I have learned from Sgt Mom that publishing your own book is easier than ever.
I have you to thank for introducing me to Lex – I just wish in this vast blog world – I had known him when he was alive – what a wry sense of humor. (a sample – he started, shortly before leaving the Navy just flying tourists in mock dogfights in a little Varga Kachina (1200 lbs of twisted steel and sex appeal) and the first time he got a tip he was a bit bemused. As a Navy Captain he said “Monday through Friday I’m large and in charge – on the weekends I work for tips)
AFAIK the family has been working on getting his blog site back up. I don’t think the problem is passwords but a few bits got discombobulated :-)
I can probably get you on to the Facebook page (you are a true Lexican!) – if you would like to join contact me at wbco at sbcglobal dot net.
Mike – compelling thoughts – I have to leave to lead a car rally in a few minutes – but I read those worst mistake the Japanese made was missing the fuel depot at Pearl
You look at this from the Japanese perspective and with Roosevelt cutting off their supplies one could say they were “forced” into attacking Pearl to knock out the Pacific Fleet.
Which our naval strategists had been predicting since the 1920s.
“Roosevelt cutting off their supplies one could say they were “forced” into attacking Pearl to knock out the Pacific Fleet.”
Why not go for the East Indies where the Dutch had huge oil sources including refineries ? They feared a flank attack from the Philippines but Roosevelt would have had a hard time getting Congress to approve. Remember one vote for Selective Service in 1941!
Michael Yon is on a kick about poor Japan being forced into war but they were doing it voluntarily. Their peace movement was led by men who kept getting assassinated.
Japan brought this on themselves. Their worst strategic error was not Pearl Harbor but not coordinating with Germany. Richard Sorge knew about the plans to invade USSR by Germany and Sorge was in Japan. The Japanese signed a non-aggression treaty with Stalin, which secured his rear and he used his Siberian troops to repel the Germans. Had Japan struck then, they would have won the war. That was before Pearl Harbor.
“Google failed to note the anniversary again” Fear not, Easter is coming, maybe we’ll get Caesar Chavez again…or perhaps Che?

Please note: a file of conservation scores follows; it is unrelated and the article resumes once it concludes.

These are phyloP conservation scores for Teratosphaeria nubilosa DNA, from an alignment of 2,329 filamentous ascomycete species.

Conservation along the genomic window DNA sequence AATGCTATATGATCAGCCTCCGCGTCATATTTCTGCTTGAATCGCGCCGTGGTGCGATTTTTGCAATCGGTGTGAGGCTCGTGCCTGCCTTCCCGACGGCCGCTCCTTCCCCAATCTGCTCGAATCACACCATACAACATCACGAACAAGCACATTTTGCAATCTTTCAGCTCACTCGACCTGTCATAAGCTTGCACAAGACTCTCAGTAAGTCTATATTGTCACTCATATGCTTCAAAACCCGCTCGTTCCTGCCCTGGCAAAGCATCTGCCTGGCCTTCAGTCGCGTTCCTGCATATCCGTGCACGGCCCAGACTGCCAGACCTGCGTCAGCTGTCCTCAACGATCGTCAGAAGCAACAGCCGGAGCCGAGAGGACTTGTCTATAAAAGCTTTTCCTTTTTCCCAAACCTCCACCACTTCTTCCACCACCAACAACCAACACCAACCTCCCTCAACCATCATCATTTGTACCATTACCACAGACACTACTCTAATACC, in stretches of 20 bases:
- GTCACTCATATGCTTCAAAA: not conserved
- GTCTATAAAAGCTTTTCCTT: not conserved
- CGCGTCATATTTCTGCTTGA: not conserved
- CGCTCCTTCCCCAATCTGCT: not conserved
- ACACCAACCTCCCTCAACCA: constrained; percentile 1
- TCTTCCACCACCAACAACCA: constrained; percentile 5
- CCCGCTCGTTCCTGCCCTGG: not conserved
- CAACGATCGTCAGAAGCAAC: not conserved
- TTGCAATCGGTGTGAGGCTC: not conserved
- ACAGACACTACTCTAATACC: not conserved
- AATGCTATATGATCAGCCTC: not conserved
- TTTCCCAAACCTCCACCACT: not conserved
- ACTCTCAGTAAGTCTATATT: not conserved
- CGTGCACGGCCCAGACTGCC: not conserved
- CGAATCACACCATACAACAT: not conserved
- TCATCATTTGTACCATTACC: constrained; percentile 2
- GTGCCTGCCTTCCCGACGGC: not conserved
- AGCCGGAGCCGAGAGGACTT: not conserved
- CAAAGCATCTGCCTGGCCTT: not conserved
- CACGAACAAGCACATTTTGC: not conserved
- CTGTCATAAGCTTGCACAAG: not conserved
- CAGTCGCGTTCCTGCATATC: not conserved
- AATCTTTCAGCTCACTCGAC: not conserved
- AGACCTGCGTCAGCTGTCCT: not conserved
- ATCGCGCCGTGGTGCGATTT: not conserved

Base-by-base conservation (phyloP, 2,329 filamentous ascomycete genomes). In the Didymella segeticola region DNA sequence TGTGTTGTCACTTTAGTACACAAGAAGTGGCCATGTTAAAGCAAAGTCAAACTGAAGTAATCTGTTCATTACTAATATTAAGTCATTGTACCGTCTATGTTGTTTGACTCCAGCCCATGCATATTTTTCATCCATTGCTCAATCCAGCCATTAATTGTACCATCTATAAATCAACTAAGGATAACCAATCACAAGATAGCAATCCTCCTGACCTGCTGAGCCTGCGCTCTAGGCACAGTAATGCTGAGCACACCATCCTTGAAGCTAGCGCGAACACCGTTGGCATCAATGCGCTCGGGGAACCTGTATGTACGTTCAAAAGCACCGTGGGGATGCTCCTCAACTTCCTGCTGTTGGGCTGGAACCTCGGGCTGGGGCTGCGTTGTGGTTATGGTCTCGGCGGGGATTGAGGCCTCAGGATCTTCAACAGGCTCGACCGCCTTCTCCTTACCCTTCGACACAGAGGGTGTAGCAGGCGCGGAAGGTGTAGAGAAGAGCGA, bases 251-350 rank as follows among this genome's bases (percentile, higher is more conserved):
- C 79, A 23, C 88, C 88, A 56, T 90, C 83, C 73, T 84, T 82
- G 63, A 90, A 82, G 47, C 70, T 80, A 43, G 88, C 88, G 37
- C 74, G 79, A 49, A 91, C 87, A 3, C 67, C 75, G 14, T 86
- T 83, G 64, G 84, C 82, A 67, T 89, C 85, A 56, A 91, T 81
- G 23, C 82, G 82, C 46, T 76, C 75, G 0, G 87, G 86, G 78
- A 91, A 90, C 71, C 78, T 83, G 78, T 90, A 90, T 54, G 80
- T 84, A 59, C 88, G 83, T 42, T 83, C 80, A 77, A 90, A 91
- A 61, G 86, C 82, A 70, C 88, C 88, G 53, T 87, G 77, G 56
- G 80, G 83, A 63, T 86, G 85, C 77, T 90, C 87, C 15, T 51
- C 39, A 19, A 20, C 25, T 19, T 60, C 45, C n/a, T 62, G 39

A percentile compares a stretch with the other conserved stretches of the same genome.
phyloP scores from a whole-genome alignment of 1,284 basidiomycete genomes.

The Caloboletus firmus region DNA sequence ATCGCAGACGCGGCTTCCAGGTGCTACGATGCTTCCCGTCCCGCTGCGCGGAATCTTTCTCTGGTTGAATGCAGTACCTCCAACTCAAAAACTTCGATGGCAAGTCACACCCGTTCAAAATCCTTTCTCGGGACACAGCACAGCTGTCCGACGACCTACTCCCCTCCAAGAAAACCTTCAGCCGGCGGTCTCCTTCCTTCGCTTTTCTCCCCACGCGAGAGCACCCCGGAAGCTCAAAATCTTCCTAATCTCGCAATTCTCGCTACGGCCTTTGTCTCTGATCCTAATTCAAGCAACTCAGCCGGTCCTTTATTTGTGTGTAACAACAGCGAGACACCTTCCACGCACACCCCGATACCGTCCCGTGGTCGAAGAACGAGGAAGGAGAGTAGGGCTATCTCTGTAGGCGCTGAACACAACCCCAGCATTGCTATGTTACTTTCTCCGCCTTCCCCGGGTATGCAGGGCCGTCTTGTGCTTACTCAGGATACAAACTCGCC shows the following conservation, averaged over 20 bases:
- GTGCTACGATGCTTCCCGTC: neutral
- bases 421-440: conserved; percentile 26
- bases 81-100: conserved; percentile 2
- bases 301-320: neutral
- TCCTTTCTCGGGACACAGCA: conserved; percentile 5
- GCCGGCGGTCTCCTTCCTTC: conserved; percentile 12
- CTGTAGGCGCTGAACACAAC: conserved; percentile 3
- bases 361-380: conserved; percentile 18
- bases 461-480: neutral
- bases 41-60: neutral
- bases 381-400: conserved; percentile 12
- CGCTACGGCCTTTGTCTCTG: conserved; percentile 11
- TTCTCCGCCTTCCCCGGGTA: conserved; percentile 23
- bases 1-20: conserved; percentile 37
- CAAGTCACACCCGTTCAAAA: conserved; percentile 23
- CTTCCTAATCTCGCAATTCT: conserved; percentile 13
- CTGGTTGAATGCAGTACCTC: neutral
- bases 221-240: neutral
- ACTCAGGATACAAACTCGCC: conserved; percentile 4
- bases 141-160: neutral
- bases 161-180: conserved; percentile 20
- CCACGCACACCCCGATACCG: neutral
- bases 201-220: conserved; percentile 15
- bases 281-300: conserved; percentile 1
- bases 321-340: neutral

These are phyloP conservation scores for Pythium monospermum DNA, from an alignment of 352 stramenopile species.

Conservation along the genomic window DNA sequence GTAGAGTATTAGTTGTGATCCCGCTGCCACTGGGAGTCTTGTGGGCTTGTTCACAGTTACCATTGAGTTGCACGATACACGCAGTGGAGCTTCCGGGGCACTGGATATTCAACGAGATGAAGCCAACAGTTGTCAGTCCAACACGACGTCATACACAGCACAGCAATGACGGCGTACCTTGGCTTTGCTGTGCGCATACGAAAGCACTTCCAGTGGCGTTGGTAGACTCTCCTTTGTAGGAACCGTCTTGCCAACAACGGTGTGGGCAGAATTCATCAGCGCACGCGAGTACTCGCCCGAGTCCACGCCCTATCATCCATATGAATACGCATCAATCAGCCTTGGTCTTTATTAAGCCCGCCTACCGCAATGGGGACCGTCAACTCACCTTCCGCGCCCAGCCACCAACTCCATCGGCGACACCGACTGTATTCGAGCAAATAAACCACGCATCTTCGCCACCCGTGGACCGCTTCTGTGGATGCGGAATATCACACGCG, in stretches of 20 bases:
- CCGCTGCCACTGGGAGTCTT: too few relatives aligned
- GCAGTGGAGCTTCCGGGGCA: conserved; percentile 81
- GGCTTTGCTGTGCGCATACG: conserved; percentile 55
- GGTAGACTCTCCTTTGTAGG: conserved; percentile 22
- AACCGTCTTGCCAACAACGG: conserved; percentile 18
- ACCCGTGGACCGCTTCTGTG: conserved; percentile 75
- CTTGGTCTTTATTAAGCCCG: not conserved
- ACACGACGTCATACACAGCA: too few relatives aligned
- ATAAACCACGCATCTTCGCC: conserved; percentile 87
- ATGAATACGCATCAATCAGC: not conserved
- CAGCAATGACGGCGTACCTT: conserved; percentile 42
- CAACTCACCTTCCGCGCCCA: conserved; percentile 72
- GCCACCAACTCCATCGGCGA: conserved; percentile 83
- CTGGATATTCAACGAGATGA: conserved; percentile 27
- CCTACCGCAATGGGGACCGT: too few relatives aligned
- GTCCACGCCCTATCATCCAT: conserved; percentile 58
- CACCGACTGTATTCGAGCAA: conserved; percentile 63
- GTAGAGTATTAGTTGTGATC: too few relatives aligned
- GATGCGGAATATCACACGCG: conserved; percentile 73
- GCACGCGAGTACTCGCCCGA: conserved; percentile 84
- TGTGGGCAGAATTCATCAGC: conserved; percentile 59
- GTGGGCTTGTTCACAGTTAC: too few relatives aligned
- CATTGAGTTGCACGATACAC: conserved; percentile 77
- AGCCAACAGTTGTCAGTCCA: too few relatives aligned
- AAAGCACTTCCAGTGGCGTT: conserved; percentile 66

I’m sure that the shadowy 44th approves of the oversight. If I’m not mistaken, early on he groused about Hiroshima, saying that like Iran not having the bomb, it wasn’t fair. It’s stunning, the reactions of the public post-Pearl Harbor as opposed to that of 9/11. I’ve heard numerous stories of guys who lied, cajoled, falsified documents to get into the military asap. Compare that to the horror at the WTC and what was being said and done. People danced in the streets in Brooklyn and cheered. Even WWII veteran, goombah Tony Bennett was quoted as saying “we had it coming”. Someone wrote or said that as those who witnessed the death camps of the Third Reich, died off, anti-Semitism would reemerge. Dang, if they weren’t spot on.
Pearl harbor was inevitable, and Japan was never going to simply settle for invading the East Indies because of their decisive battle doctrine.
Furthermore, not to diminish the bravery and memory of our fighting men on Dec 7, 1941, but American citizens became committed to fighting Germany after the Battle of Britain. We were going to join the war one way or the other come hell or high water.
The world of the 1940s wasn’t one of subtle roundaboutness, but it was a world of ultimate decisiveness.
“American citizens became committed to fighting Germany after the Battle of Britain.”
The vote on the 1941 Selective Service Act was after that. My point was that, had Japan coordinated with Germany, the Barabarosa campaign might have been over.
…it was a world of ultimate decisiveness.
I often think about our grandparents approach to WWII. They made a decision they were not going to have a WWIII with Germany. When they set upon this war it was with an utter determination to destroy these systems, both the NAZI and Japanese Empire, completely. Absolute surrender, and relentless attack and destruction of military units and civilian populations until that was achieved. Ans absolute surrender was achieved, a remaking in a Western democratic model.
I think before this all over that will be required of the West with islam.
I was just responding to the counterfactual theories on Pearl Harbor. I think your point about Japan and the USSR was a good one. Although a land war in Asia is always tricky, had Japan been able to march into Siberia, the Soviet war effort would have likely collapsed.
The one thing the Russians proved in 1941 and 1942 was how well they could die in huge numbers. Two things saved them:
Hitler’s strategic blunders, and reinforcements from the Caucasus and Central Asia. It’s not an exaggeration to say that Turkic and Caucasian soldiers saved Moscow and the Russians. Had they been distracted and a smaller numbers sent west, the outcome have been much different.
Comments are closed.